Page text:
The ultra-modern entrance to the Kanazawa Station was unveiled in 2005 to mixed reviews, but it has become a much-admired site since. Initially, many felt the modern architecture didn’t represent the historic town, which was miraculously unharmed during WWII and has preserved the former samurai quarters and geisha district. The station's hand-drum-shaped wooden Tsuzumi Gate and glass and steel Motenashi dome have come to stand for the fusion of modern technology with traditional forms.
Train and subway stations in Moscow are surprisingly ornate, and Kazansky Railway Station is no exception. It is the western terminus of the Trans-Siberian Railway and Moscow’s largest train station. Designed by Alexey Shchusev—architect to Tsars and Stalin alike—it was started in 1913 and completed in 1940. Various styles compete for attention—Art Nouveau, details drawn from the Kremlin, and a Rococo interior.
The picturesque Dunedin Railway Station earned its architect George Troup the nickname "Gingerbread George" and a knighthood from the king. Built in 1906 in a Flemish Renaissance style, the distinctive patterns were created by dark basalt from Kokonga combined with white Oamaru stone. Pink granite accents the design, and a terracotta roof contains shingles from Marseilles. Rounding out the striking décor, stained glass windows of steaming locomotives filter light onto the mosaic floors.
The palatial Haydarpasa Terminal is perched on the banks of the Bosphorus in the Kadıköy neighborhood. The site was chosen for the terminus of the Baghdad Railway and the Hejaz Railway in 1904, and the neo-classical building was completed in 1909. The station looks European for a reason—the Anatolian Railway brought on German architects Otto Ritter and Helmut Conu, who employed German and Italian stonemasons to sculpt the impressive building.
Commissioned for the World Exposition of 1900, the Gare de Lyon exemplifies the architecture of its time, with its large clock tower, stone façade, glass and iron ceiling, and Beaux-Arts details. Le Train Bleu, the station's opulent restaurant, has been serving guests, including Salvador Dalí, Coco Chanel, Brigitte Bardot, and Jean Cocteau, since 1901. The Gare de Lyon—located in the 12th arrondissement—is the terminus for the Paris-Marseille line.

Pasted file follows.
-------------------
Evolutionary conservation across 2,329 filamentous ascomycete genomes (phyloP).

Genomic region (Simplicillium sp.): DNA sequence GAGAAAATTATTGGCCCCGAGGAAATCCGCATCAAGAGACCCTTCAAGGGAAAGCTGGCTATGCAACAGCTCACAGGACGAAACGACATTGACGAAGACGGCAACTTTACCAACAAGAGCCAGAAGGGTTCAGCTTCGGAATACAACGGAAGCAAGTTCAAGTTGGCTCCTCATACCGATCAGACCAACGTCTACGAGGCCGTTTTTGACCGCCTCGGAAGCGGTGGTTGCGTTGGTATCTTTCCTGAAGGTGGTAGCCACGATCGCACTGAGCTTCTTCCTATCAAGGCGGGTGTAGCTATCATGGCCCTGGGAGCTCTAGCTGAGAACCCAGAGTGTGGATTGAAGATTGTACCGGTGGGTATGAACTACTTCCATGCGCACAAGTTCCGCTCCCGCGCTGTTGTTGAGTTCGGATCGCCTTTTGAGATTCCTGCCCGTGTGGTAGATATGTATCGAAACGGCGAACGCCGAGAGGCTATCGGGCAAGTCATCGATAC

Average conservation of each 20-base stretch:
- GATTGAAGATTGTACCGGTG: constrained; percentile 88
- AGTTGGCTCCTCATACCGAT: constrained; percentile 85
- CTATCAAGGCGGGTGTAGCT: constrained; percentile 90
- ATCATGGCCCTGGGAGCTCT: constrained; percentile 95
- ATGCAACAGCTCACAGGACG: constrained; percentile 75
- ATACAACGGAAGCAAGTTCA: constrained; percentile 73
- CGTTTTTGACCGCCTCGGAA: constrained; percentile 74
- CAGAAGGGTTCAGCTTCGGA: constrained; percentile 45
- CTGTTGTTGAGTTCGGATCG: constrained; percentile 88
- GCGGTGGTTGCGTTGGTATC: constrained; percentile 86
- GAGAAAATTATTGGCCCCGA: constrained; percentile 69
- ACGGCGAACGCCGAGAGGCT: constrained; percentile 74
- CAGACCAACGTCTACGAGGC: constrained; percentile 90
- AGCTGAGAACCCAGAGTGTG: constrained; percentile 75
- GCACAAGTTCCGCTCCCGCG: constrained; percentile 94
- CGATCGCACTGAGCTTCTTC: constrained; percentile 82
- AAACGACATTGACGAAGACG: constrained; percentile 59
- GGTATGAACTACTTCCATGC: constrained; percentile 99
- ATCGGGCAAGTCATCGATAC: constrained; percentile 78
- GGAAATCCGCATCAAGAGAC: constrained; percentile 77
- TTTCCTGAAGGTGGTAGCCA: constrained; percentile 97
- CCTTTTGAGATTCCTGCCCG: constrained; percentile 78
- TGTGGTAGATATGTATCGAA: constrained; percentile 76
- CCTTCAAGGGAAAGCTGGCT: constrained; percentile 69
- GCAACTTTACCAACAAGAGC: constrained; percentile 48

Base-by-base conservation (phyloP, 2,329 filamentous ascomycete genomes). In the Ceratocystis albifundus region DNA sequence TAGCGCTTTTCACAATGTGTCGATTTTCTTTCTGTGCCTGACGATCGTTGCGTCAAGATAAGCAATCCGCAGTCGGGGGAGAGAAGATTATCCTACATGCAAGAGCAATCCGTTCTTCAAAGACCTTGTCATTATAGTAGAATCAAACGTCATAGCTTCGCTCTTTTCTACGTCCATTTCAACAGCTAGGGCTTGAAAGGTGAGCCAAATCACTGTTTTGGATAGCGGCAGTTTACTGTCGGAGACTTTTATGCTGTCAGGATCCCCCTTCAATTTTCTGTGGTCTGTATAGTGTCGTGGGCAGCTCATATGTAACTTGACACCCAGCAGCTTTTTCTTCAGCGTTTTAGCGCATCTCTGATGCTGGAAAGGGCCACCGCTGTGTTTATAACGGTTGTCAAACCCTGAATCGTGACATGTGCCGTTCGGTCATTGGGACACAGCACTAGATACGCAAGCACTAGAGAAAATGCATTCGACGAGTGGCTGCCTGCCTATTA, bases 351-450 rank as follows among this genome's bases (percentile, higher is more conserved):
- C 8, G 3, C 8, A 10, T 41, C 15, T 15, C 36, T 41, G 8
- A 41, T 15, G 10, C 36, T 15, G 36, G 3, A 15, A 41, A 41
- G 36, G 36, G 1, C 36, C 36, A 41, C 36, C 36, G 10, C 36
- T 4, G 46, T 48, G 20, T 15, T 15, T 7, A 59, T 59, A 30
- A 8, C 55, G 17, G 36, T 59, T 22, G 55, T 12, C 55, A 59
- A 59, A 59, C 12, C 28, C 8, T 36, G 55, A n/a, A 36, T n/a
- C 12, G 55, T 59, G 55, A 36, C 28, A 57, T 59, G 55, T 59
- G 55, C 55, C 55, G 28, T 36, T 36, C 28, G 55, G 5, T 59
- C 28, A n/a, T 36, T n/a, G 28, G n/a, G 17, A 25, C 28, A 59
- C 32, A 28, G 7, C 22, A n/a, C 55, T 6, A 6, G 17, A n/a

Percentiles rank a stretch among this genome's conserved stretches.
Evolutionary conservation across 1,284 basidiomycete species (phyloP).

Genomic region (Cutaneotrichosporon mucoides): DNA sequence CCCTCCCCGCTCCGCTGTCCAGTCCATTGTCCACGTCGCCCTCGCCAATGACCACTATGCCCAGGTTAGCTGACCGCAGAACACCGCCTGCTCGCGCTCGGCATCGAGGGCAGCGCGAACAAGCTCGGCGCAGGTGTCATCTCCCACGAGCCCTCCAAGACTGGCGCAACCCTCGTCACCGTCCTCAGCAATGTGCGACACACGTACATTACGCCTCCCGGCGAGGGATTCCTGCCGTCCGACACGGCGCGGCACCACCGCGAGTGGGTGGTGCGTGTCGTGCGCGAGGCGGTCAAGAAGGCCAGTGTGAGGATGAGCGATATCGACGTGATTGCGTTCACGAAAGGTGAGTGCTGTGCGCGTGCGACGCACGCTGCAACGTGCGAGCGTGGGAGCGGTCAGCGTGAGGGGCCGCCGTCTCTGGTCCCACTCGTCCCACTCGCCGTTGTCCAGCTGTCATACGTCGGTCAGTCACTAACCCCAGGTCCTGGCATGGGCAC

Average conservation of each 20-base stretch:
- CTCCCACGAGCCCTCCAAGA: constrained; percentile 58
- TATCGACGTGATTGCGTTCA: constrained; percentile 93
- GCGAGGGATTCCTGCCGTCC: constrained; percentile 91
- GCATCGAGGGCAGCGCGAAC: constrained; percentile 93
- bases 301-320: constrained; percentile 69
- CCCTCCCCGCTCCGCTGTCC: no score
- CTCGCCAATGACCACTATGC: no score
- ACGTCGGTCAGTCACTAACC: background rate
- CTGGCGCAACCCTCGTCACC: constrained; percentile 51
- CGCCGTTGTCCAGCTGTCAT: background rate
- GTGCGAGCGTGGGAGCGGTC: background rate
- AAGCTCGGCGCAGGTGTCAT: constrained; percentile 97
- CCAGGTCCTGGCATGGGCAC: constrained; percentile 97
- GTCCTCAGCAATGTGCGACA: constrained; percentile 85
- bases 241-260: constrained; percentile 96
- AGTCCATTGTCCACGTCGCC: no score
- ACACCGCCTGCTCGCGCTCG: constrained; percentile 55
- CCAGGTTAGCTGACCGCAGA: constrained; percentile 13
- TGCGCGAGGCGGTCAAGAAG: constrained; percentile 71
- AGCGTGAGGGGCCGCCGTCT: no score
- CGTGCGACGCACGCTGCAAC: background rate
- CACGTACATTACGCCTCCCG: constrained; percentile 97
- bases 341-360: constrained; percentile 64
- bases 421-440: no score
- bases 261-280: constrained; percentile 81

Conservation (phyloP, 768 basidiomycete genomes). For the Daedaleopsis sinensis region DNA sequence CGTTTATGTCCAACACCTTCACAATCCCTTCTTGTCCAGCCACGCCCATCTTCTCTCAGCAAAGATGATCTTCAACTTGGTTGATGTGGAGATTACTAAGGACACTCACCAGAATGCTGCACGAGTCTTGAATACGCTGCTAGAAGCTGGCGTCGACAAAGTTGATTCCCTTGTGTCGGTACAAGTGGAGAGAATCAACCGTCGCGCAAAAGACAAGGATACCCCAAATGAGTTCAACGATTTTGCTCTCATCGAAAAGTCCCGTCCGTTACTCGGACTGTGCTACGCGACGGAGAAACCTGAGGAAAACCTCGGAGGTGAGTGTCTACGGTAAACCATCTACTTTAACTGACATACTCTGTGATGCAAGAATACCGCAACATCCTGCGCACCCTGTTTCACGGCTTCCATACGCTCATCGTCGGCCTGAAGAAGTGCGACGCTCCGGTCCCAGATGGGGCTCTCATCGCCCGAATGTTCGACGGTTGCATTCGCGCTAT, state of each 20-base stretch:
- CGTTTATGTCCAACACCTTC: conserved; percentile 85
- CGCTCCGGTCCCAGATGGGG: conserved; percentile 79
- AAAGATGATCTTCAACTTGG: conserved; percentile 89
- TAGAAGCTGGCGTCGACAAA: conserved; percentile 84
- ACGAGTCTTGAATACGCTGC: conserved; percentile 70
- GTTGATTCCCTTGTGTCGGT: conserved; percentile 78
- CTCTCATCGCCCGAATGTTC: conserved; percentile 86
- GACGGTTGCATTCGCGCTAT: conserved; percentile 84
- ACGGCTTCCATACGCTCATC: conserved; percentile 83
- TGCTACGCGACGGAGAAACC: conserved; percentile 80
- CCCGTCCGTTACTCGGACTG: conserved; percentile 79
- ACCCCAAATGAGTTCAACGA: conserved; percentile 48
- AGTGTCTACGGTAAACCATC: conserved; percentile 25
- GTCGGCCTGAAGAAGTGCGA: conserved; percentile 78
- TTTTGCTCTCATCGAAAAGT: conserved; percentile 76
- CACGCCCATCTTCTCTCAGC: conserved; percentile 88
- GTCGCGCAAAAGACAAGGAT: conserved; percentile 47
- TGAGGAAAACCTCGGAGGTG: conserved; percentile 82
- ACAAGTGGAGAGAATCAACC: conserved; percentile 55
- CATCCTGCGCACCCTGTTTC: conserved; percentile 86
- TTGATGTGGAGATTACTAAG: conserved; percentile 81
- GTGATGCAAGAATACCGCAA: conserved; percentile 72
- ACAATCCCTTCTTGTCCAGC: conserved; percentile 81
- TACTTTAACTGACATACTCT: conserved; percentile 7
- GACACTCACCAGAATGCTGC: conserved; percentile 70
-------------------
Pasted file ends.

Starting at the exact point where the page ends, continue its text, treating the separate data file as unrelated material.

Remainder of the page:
The construction of Amsterdam's huge Centraal Station marked the end of the city's seafaring past, as it blocked the view of the waterfront. Engineers had to create three artificial islands and ram 8,600 wooden piles under the foundation to support it. The station was completed in 1889, supplying the main transit hub for the city of canals.
Monument / Landmark in Washington DC, DC, United States
A masterpiece of Beaux-Arts architecture, Union Station set the precedent for Washington D.C.'s major monuments, including the Lincoln and Jefferson Memorials, the Federal Triangle, the Supreme Court Building, and the National Gallery of Art. It even served as a model for Milan's train station. Daniel H. Burnham—principal architect of the World’s Fair in Chicago—modeled the station on the Baths of Caracalla and Diocletian and the monumental Arch of Rome.
Originally known as Victoria Terminus, it was designed by British architect Frederick William Stevens to honor Queen Victoria, Empress of India. The imposing Victorian Gothic Revival station took 10 years to build and was completed in 1888. A fusion of Western and Eastern styles, it was inspired by St. Pancras as well as Indian palace architecture. Indian craftsmen aided in the construction and sculpted elements to represent the two cultures.
The 13,000-square-foot station was built with modern (at the time) amenities such as gas heating and lighting. Visitors often admire the stained glass windows on the stone and brick façade. Trains coming into the station pass by Topkapi Palace, one of the world's most spectacular palaces. Though the old entrance is no longer used, trains still pass through the station.
A lush tropical garden grows in the main concourse of the Estación de Atocha in Madrid. It was Madrid's first and largest train station, originally inaugurated in 1851. When a fire destroyed the first building, a glorious, wrought iron station designed by Alberto de Palacio Elissagne, with help from Gustave Eiffel, replaced it. In 1992, a more modern terminal was built adjacent, replacing it as a transit hub.
Mughal, Moorish Revival, and Indo-Saracenic elements co-exist in the station designed under British colonial rule and completed in 1910. It was originally the city's main railway hub for the Federated Malayan States Railways and the Malayan Railway, though Kuala Lumpur Sentral Station has occupied that role since 2001. Today, the Kuala Lumpur Railway Station serves commuter trains.
Its design was modeled on Union Station in Washington, D.C., but became more ambitious and complex under Mussolini. Several architectural styles—mostly Art Deco and Liberty—combine to form the stunning station, which boasts 11,000 cubic meters of marble. About 500 trains pass through every day, carrying passengers from Milan to the rest of Italy and beyond.